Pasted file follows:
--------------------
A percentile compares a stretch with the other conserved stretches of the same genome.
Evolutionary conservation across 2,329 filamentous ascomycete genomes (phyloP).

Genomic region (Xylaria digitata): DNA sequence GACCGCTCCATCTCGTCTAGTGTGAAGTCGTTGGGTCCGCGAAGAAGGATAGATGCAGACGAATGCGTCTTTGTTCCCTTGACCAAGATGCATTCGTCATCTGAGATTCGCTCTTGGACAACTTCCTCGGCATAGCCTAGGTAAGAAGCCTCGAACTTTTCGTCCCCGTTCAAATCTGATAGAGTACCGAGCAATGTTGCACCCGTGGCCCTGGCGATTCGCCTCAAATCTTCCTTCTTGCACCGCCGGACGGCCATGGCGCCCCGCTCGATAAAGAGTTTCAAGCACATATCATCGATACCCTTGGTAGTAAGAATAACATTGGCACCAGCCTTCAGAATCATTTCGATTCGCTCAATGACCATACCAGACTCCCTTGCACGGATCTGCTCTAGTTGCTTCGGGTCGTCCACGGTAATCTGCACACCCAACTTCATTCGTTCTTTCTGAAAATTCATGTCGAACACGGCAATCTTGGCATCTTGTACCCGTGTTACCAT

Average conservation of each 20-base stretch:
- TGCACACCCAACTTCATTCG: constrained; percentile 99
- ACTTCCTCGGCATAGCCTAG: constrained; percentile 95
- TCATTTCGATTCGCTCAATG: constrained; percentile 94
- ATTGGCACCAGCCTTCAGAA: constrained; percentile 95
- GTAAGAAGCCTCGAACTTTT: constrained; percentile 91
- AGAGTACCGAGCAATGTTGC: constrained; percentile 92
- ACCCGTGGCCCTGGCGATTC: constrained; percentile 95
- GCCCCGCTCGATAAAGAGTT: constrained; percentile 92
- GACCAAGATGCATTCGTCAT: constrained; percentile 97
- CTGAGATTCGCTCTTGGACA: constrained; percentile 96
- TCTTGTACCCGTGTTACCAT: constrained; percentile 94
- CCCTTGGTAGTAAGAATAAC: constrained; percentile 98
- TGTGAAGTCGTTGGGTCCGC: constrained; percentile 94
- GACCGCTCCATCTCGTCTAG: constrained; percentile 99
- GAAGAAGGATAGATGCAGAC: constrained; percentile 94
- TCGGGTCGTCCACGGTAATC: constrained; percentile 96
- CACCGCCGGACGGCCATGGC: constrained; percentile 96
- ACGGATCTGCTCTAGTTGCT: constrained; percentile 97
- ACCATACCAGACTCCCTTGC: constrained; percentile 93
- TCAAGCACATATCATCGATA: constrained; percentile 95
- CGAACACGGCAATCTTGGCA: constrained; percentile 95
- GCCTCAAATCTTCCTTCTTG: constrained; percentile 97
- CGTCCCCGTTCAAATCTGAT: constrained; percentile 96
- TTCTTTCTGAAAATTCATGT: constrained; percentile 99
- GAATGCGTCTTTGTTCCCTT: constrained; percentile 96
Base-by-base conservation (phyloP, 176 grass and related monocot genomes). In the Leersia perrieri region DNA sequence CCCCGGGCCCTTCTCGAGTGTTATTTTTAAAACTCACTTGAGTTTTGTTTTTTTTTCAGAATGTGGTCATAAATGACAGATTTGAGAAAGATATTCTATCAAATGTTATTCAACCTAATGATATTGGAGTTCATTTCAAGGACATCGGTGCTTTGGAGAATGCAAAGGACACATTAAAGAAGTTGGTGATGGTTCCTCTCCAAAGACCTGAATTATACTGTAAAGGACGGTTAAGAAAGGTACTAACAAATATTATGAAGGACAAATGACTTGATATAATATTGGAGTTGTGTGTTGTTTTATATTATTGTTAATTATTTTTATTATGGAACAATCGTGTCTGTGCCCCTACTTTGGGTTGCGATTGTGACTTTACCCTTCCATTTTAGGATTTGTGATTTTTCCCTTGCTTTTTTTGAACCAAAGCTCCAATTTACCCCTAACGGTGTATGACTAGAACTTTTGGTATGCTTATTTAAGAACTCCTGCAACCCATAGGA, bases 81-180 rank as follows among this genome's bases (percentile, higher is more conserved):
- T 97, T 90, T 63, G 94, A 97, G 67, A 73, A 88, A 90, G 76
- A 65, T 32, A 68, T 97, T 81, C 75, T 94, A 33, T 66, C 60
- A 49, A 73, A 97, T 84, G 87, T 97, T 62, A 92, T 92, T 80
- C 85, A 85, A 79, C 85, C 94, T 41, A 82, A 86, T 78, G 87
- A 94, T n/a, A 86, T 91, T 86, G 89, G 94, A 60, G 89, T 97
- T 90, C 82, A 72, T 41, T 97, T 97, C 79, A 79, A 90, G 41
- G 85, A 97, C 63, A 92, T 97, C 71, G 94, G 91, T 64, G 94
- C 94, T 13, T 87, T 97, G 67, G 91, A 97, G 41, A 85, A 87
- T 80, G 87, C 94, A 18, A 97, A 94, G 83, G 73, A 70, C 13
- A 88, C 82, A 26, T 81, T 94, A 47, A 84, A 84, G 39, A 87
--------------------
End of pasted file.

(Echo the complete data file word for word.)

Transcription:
A percentile compares a stretch with the other conserved stretches of the same genome.
Evolutionary conservation across 2,329 filamentous ascomycete genomes (phyloP).

Genomic region (Xylaria digitata): DNA sequence GACCGCTCCATCTCGTCTAGTGTGAAGTCGTTGGGTCCGCGAAGAAGGATAGATGCAGACGAATGCGTCTTTGTTCCCTTGACCAAGATGCATTCGTCATCTGAGATTCGCTCTTGGACAACTTCCTCGGCATAGCCTAGGTAAGAAGCCTCGAACTTTTCGTCCCCGTTCAAATCTGATAGAGTACCGAGCAATGTTGCACCCGTGGCCCTGGCGATTCGCCTCAAATCTTCCTTCTTGCACCGCCGGACGGCCATGGCGCCCCGCTCGATAAAGAGTTTCAAGCACATATCATCGATACCCTTGGTAGTAAGAATAACATTGGCACCAGCCTTCAGAATCATTTCGATTCGCTCAATGACCATACCAGACTCCCTTGCACGGATCTGCTCTAGTTGCTTCGGGTCGTCCACGGTAATCTGCACACCCAACTTCATTCGTTCTTTCTGAAAATTCATGTCGAACACGGCAATCTTGGCATCTTGTACCCGTGTTACCAT

Average conservation of each 20-base stretch:
- TGCACACCCAACTTCATTCG: constrained; percentile 99
- ACTTCCTCGGCATAGCCTAG: constrained; percentile 95
- TCATTTCGATTCGCTCAATG: constrained; percentile 94
- ATTGGCACCAGCCTTCAGAA: constrained; percentile 95
- GTAAGAAGCCTCGAACTTTT: constrained; percentile 91
- AGAGTACCGAGCAATGTTGC: constrained; percentile 92
- ACCCGTGGCCCTGGCGATTC: constrained; percentile 95
- GCCCCGCTCGATAAAGAGTT: constrained; percentile 92
- GACCAAGATGCATTCGTCAT: constrained; percentile 97
- CTGAGATTCGCTCTTGGACA: constrained; percentile 96
- TCTTGTACCCGTGTTACCAT: constrained; percentile 94
- CCCTTGGTAGTAAGAATAAC: constrained; percentile 98
- TGTGAAGTCGTTGGGTCCGC: constrained; percentile 94
- GACCGCTCCATCTCGTCTAG: constrained; percentile 99
- GAAGAAGGATAGATGCAGAC: constrained; percentile 94
- TCGGGTCGTCCACGGTAATC: constrained; percentile 96
- CACCGCCGGACGGCCATGGC: constrained; percentile 96
- ACGGATCTGCTCTAGTTGCT: constrained; percentile 97
- ACCATACCAGACTCCCTTGC: constrained; percentile 93
- TCAAGCACATATCATCGATA: constrained; percentile 95
- CGAACACGGCAATCTTGGCA: constrained; percentile 95
- GCCTCAAATCTTCCTTCTTG: constrained; percentile 97
- CGTCCCCGTTCAAATCTGAT: constrained; percentile 96
- TTCTTTCTGAAAATTCATGT: constrained; percentile 99
- GAATGCGTCTTTGTTCCCTT: constrained; percentile 96
Base-by-base conservation (phyloP, 176 grass and related monocot genomes). In the Leersia perrieri region DNA sequence CCCCGGGCCCTTCTCGAGTGTTATTTTTAAAACTCACTTGAGTTTTGTTTTTTTTTCAGAATGTGGTCATAAATGACAGATTTGAGAAAGATATTCTATCAAATGTTATTCAACCTAATGATATTGGAGTTCATTTCAAGGACATCGGTGCTTTGGAGAATGCAAAGGACACATTAAAGAAGTTGGTGATGGTTCCTCTCCAAAGACCTGAATTATACTGTAAAGGACGGTTAAGAAAGGTACTAACAAATATTATGAAGGACAAATGACTTGATATAATATTGGAGTTGTGTGTTGTTTTATATTATTGTTAATTATTTTTATTATGGAACAATCGTGTCTGTGCCCCTACTTTGGGTTGCGATTGTGACTTTACCCTTCCATTTTAGGATTTGTGATTTTTCCCTTGCTTTTTTTGAACCAAAGCTCCAATTTACCCCTAACGGTGTATGACTAGAACTTTTGGTATGCTTATTTAAGAACTCCTGCAACCCATAGGA, bases 81-180 rank as follows among this genome's bases (percentile, higher is more conserved):
- T 97, T 90, T 63, G 94, A 97, G 67, A 73, A 88, A 90, G 76
- A 65, T 32, A 68, T 97, T 81, C 75, T 94, A 33, T 66, C 60
- A 49, A 73, A 97, T 84, G 87, T 97, T 62, A 92, T 92, T 80
- C 85, A 85, A 79, C 85, C 94, T 41, A 82, A 86, T 78, G 87
- A 94, T n/a, A 86, T 91, T 86, G 89, G 94, A 60, G 89, T 97
- T 90, C 82, A 72, T 41, T 97, T 97, C 79, A 79, A 90, G 41
- G 85, A 97, C 63, A 92, T 97, C 71, G 94, G 91, T 64, G 94
- C 94, T 13, T 87, T 97, G 67, G 91, A 97, G 41, A 85, A 87
- T 80, G 87, C 94, A 18, A 97, A 94, G 83, G 73, A 70, C 13
- A 88, C 82, A 26, T 81, T 94, A 47, A 84, A 84, G 39, A 87